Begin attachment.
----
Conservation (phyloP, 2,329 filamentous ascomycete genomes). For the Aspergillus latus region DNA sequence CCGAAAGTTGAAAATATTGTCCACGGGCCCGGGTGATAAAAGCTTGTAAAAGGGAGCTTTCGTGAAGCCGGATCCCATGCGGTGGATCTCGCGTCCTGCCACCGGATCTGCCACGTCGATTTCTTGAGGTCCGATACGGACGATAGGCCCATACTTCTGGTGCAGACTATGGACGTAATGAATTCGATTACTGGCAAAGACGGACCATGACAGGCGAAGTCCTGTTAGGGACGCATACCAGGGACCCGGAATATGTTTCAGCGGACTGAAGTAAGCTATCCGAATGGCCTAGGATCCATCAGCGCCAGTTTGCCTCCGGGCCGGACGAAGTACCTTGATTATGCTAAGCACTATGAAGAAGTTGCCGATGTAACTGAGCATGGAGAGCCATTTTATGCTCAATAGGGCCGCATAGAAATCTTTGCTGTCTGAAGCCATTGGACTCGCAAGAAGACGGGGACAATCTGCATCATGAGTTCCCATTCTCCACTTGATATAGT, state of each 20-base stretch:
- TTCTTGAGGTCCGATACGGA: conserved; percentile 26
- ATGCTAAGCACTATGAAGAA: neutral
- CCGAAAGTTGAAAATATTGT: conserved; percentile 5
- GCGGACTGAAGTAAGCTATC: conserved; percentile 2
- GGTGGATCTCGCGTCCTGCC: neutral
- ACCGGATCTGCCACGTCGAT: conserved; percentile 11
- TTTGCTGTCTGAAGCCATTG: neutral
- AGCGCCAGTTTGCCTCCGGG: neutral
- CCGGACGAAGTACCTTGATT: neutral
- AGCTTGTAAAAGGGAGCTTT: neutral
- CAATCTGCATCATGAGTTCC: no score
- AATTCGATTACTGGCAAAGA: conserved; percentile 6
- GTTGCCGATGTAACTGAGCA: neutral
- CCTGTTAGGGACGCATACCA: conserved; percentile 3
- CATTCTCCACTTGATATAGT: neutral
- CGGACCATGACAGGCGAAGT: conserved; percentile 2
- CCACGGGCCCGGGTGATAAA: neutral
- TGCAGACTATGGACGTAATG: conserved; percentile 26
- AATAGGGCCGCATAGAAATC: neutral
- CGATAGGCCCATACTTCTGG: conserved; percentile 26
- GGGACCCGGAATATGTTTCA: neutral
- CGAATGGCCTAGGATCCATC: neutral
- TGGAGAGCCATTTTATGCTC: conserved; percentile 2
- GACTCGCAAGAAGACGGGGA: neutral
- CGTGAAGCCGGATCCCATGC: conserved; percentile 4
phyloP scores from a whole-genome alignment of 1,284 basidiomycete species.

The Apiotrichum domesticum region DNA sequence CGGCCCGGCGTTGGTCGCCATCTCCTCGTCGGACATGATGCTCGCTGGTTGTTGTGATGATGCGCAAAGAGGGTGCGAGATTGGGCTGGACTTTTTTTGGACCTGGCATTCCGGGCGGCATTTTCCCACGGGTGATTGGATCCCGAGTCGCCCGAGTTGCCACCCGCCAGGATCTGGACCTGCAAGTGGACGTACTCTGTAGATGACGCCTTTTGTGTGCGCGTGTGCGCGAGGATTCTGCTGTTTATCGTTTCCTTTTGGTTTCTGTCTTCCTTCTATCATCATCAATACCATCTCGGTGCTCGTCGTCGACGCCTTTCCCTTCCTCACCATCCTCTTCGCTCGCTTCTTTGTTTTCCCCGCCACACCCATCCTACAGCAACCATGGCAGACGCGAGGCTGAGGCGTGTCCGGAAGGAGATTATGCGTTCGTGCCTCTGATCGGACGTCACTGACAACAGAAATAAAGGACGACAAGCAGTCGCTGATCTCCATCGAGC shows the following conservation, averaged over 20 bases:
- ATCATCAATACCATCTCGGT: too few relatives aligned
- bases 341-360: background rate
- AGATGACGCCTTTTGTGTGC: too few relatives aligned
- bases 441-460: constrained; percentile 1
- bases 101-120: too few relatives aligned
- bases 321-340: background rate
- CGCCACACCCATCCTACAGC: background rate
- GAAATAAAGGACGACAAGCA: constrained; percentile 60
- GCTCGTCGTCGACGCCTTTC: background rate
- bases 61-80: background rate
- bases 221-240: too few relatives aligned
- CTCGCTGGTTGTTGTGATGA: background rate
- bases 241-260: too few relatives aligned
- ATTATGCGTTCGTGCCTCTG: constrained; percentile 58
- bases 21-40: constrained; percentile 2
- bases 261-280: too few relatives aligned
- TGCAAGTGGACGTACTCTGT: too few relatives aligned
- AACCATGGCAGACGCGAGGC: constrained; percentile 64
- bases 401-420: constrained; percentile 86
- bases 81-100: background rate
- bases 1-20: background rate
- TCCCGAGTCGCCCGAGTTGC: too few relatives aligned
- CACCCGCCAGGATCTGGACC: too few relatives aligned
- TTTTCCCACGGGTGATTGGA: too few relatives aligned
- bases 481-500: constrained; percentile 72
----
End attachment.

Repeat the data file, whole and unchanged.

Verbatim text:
Conservation (phyloP, 2,329 filamentous ascomycete genomes). For the Aspergillus latus region DNA sequence CCGAAAGTTGAAAATATTGTCCACGGGCCCGGGTGATAAAAGCTTGTAAAAGGGAGCTTTCGTGAAGCCGGATCCCATGCGGTGGATCTCGCGTCCTGCCACCGGATCTGCCACGTCGATTTCTTGAGGTCCGATACGGACGATAGGCCCATACTTCTGGTGCAGACTATGGACGTAATGAATTCGATTACTGGCAAAGACGGACCATGACAGGCGAAGTCCTGTTAGGGACGCATACCAGGGACCCGGAATATGTTTCAGCGGACTGAAGTAAGCTATCCGAATGGCCTAGGATCCATCAGCGCCAGTTTGCCTCCGGGCCGGACGAAGTACCTTGATTATGCTAAGCACTATGAAGAAGTTGCCGATGTAACTGAGCATGGAGAGCCATTTTATGCTCAATAGGGCCGCATAGAAATCTTTGCTGTCTGAAGCCATTGGACTCGCAAGAAGACGGGGACAATCTGCATCATGAGTTCCCATTCTCCACTTGATATAGT, state of each 20-base stretch:
- TTCTTGAGGTCCGATACGGA: conserved; percentile 26
- ATGCTAAGCACTATGAAGAA: neutral
- CCGAAAGTTGAAAATATTGT: conserved; percentile 5
- GCGGACTGAAGTAAGCTATC: conserved; percentile 2
- GGTGGATCTCGCGTCCTGCC: neutral
- ACCGGATCTGCCACGTCGAT: conserved; percentile 11
- TTTGCTGTCTGAAGCCATTG: neutral
- AGCGCCAGTTTGCCTCCGGG: neutral
- CCGGACGAAGTACCTTGATT: neutral
- AGCTTGTAAAAGGGAGCTTT: neutral
- CAATCTGCATCATGAGTTCC: no score
- AATTCGATTACTGGCAAAGA: conserved; percentile 6
- GTTGCCGATGTAACTGAGCA: neutral
- CCTGTTAGGGACGCATACCA: conserved; percentile 3
- CATTCTCCACTTGATATAGT: neutral
- CGGACCATGACAGGCGAAGT: conserved; percentile 2
- CCACGGGCCCGGGTGATAAA: neutral
- TGCAGACTATGGACGTAATG: conserved; percentile 26
- AATAGGGCCGCATAGAAATC: neutral
- CGATAGGCCCATACTTCTGG: conserved; percentile 26
- GGGACCCGGAATATGTTTCA: neutral
- CGAATGGCCTAGGATCCATC: neutral
- TGGAGAGCCATTTTATGCTC: conserved; percentile 2
- GACTCGCAAGAAGACGGGGA: neutral
- CGTGAAGCCGGATCCCATGC: conserved; percentile 4
phyloP scores from a whole-genome alignment of 1,284 basidiomycete species.

The Apiotrichum domesticum region DNA sequence CGGCCCGGCGTTGGTCGCCATCTCCTCGTCGGACATGATGCTCGCTGGTTGTTGTGATGATGCGCAAAGAGGGTGCGAGATTGGGCTGGACTTTTTTTGGACCTGGCATTCCGGGCGGCATTTTCCCACGGGTGATTGGATCCCGAGTCGCCCGAGTTGCCACCCGCCAGGATCTGGACCTGCAAGTGGACGTACTCTGTAGATGACGCCTTTTGTGTGCGCGTGTGCGCGAGGATTCTGCTGTTTATCGTTTCCTTTTGGTTTCTGTCTTCCTTCTATCATCATCAATACCATCTCGGTGCTCGTCGTCGACGCCTTTCCCTTCCTCACCATCCTCTTCGCTCGCTTCTTTGTTTTCCCCGCCACACCCATCCTACAGCAACCATGGCAGACGCGAGGCTGAGGCGTGTCCGGAAGGAGATTATGCGTTCGTGCCTCTGATCGGACGTCACTGACAACAGAAATAAAGGACGACAAGCAGTCGCTGATCTCCATCGAGC shows the following conservation, averaged over 20 bases:
- ATCATCAATACCATCTCGGT: too few relatives aligned
- bases 341-360: background rate
- AGATGACGCCTTTTGTGTGC: too few relatives aligned
- bases 441-460: constrained; percentile 1
- bases 101-120: too few relatives aligned
- bases 321-340: background rate
- CGCCACACCCATCCTACAGC: background rate
- GAAATAAAGGACGACAAGCA: constrained; percentile 60
- GCTCGTCGTCGACGCCTTTC: background rate
- bases 61-80: background rate
- bases 221-240: too few relatives aligned
- CTCGCTGGTTGTTGTGATGA: background rate
- bases 241-260: too few relatives aligned
- ATTATGCGTTCGTGCCTCTG: constrained; percentile 58
- bases 21-40: constrained; percentile 2
- bases 261-280: too few relatives aligned
- TGCAAGTGGACGTACTCTGT: too few relatives aligned
- AACCATGGCAGACGCGAGGC: constrained; percentile 64
- bases 401-420: constrained; percentile 86
- bases 81-100: background rate
- bases 1-20: background rate
- TCCCGAGTCGCCCGAGTTGC: too few relatives aligned
- CACCCGCCAGGATCTGGACC: too few relatives aligned
- TTTTCCCACGGGTGATTGGA: too few relatives aligned
- bases 481-500: constrained; percentile 72